Italian Chicken Sorrentino

"I bought a box of frozen breaded eggplants, then had to figure out what to do with them! Eggplant Parmigiana would have been just too easy, so I decided to do this instead. You can kick up the flavor by using provolone cheese instead of mozzarella. You can also add a slice of proscuitto between the chicken and the eggplant, if you wish. I was just trying to keep this recipe as economical as possible."
photo by JackieOhNo! photo by JackieOhNo!
photo by JackieOhNo!
Ready In:




  • Preheat oven to 425 degrees.
  • Bake eggplant according to package directions (which is approximately 10 minutes). Cook pasta according to package directions; drain.
  • Meanwhile, in large nonstick skillet, heat oil over medium-high heat. Sprinkle chicken with salt and pepper. Add chicken to skillet and cook, turning once, until lightly golden, about 2 minutes per side.
  • On same pan used to bake eggplant, place chicken cutlets in single layer. Top each cutlet with about 2 T. sauce, eggplant slices, 2 more T. sauce and sliced cheese. Bake until cheese is melted and bubbly, about 10 minutes. In pot, toss pasta with remaining sauce; heat through. Serve chicken with pasta and garnish with basil leaves.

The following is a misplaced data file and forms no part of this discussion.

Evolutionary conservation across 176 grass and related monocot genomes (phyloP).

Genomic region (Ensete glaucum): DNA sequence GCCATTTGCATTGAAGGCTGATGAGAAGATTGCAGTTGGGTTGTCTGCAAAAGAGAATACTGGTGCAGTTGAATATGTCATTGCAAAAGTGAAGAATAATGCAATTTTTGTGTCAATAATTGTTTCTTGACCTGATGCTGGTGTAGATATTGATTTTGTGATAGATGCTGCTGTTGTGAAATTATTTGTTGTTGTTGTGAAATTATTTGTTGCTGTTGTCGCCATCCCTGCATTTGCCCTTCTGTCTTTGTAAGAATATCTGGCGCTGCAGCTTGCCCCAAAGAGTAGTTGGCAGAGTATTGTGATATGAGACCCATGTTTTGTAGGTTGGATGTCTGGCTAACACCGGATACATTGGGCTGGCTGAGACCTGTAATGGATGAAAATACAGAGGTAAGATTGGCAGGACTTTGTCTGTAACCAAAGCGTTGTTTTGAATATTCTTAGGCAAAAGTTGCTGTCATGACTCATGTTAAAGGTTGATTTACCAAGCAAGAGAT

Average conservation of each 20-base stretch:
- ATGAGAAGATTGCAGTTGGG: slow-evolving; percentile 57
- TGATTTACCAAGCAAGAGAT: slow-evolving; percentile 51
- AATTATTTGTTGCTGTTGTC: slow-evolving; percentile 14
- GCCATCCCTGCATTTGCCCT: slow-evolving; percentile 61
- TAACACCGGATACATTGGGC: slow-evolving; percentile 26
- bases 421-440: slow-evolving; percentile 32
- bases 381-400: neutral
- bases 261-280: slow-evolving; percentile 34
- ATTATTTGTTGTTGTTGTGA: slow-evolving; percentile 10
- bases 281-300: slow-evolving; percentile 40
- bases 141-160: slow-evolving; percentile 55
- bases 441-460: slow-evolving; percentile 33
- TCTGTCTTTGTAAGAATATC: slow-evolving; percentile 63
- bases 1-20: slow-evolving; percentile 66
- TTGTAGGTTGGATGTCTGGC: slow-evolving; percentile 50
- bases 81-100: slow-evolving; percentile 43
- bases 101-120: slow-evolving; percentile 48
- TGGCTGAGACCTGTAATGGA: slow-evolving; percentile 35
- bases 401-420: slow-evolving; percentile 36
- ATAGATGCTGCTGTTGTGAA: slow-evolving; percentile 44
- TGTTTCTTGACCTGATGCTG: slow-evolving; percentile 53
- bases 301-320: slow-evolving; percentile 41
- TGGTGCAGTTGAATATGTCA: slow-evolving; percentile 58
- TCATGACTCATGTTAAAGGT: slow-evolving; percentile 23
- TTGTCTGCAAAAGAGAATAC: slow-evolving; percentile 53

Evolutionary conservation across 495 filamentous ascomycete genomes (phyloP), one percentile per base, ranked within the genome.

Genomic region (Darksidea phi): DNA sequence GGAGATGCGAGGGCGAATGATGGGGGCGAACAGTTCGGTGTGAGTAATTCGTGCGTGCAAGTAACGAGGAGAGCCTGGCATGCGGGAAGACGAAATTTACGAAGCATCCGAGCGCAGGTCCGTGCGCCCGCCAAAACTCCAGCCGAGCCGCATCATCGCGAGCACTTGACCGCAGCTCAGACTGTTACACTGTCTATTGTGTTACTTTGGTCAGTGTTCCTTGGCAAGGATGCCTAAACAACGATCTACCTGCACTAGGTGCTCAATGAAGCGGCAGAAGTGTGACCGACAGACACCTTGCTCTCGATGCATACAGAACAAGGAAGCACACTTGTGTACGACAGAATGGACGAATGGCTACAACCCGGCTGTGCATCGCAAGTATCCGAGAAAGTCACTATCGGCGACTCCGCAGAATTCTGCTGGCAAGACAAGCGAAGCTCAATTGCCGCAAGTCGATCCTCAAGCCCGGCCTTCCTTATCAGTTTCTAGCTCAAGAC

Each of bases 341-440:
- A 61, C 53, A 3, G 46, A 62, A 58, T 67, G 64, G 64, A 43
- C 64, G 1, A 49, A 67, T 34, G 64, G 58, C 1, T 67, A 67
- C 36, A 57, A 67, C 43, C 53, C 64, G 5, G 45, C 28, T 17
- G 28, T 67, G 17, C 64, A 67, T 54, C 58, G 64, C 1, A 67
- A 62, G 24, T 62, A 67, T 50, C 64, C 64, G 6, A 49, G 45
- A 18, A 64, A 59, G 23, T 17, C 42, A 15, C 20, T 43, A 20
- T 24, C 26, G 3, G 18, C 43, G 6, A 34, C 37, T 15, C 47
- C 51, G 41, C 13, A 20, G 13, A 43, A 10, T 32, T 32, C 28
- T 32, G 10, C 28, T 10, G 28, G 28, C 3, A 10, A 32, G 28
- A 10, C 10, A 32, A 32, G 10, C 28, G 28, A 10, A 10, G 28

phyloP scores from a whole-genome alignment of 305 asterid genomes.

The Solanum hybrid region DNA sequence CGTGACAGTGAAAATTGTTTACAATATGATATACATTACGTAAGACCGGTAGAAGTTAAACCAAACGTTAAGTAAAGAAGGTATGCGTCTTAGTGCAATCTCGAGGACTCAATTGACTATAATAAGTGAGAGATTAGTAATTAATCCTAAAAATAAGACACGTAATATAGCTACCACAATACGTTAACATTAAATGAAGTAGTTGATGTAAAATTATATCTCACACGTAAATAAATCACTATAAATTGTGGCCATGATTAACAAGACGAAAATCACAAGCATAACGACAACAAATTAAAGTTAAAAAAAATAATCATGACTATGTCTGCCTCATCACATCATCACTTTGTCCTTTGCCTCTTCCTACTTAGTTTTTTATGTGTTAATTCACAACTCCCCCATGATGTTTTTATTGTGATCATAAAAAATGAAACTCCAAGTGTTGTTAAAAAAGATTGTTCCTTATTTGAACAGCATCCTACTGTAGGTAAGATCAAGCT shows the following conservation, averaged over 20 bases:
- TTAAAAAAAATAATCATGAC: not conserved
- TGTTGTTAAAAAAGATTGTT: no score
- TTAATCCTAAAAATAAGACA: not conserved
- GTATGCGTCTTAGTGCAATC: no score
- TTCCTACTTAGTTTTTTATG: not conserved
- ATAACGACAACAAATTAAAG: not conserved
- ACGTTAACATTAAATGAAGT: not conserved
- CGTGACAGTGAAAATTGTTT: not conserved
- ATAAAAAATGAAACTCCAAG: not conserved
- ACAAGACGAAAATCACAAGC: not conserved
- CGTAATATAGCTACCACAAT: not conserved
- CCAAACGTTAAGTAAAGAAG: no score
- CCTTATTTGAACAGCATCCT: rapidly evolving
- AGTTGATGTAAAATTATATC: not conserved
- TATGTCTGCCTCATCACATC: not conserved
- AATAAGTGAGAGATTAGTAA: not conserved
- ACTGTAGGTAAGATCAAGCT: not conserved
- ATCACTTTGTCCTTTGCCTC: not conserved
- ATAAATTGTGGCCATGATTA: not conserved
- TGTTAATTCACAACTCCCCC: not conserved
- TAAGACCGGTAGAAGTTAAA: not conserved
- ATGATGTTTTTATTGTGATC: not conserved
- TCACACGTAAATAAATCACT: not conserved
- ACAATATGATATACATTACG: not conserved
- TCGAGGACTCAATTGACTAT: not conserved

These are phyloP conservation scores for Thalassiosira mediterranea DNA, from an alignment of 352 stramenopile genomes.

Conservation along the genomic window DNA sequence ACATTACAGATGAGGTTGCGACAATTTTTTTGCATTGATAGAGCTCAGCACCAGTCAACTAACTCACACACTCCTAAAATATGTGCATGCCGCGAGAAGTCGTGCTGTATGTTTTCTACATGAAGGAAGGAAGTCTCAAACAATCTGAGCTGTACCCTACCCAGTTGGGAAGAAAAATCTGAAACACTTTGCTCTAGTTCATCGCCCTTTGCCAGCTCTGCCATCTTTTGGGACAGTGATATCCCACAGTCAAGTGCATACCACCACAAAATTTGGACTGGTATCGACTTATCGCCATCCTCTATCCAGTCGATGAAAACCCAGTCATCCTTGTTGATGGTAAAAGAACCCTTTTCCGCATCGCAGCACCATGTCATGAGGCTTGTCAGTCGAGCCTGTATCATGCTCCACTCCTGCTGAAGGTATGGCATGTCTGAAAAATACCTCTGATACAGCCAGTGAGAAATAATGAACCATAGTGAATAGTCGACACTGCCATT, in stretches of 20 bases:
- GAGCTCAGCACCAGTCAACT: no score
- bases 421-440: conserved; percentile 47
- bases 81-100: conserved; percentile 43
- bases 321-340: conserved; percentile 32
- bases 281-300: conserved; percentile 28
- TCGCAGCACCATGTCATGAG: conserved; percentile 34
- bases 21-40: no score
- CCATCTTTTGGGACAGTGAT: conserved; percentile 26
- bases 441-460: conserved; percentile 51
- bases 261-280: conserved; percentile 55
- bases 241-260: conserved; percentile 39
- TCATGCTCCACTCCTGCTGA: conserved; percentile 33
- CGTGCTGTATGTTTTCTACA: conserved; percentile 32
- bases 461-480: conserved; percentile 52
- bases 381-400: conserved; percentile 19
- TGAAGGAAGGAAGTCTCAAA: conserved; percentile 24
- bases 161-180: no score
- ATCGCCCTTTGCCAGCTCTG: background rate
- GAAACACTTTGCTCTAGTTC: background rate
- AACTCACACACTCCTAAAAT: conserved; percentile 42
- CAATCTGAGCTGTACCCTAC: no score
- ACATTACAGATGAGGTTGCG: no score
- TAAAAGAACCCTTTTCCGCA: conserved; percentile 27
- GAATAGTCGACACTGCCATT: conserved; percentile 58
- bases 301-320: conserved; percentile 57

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I didn't start cooking until my early 20's, even though I come from a family of accomplished and admired home cooks. While I grew up watching my Italian grandmother in the kitchen, I remained uninterested in trying anything on my own. As a young lady, I was known for being particularly ignorant in the kitchen, with no idea how to even make a hot dog! All this changed, however, when I got engaged. I realized it was time to let my inherent talents out of the bag. At the time, the New York Times had a weekly column called The 60-Minute Gourmet by Pierre Franey. Each week, I would follow these recipes diligently, and taught myself to cook that way. From there, I began to read cookbooks and consult with relatives on family recipes. At my ripe old age now, I feel I know enough to put together a very pleasing meal and have become accomplished in my own right. Having an Irish father and an Italian mother, I'm glad I inherited the cooking gene (and the drinking one too!). One thing I have learned is that simpler is always better! I always believe cooking fills a need to nurture and show love. After being widowed fairly young and living alone with my dog and cats, I stopped cooking for awhile, since I really had no one to cook for. I made care packages for my grown son occasionally, and like to cook weekly for my boyfriend, so I feel like I am truly back in the saddle!!
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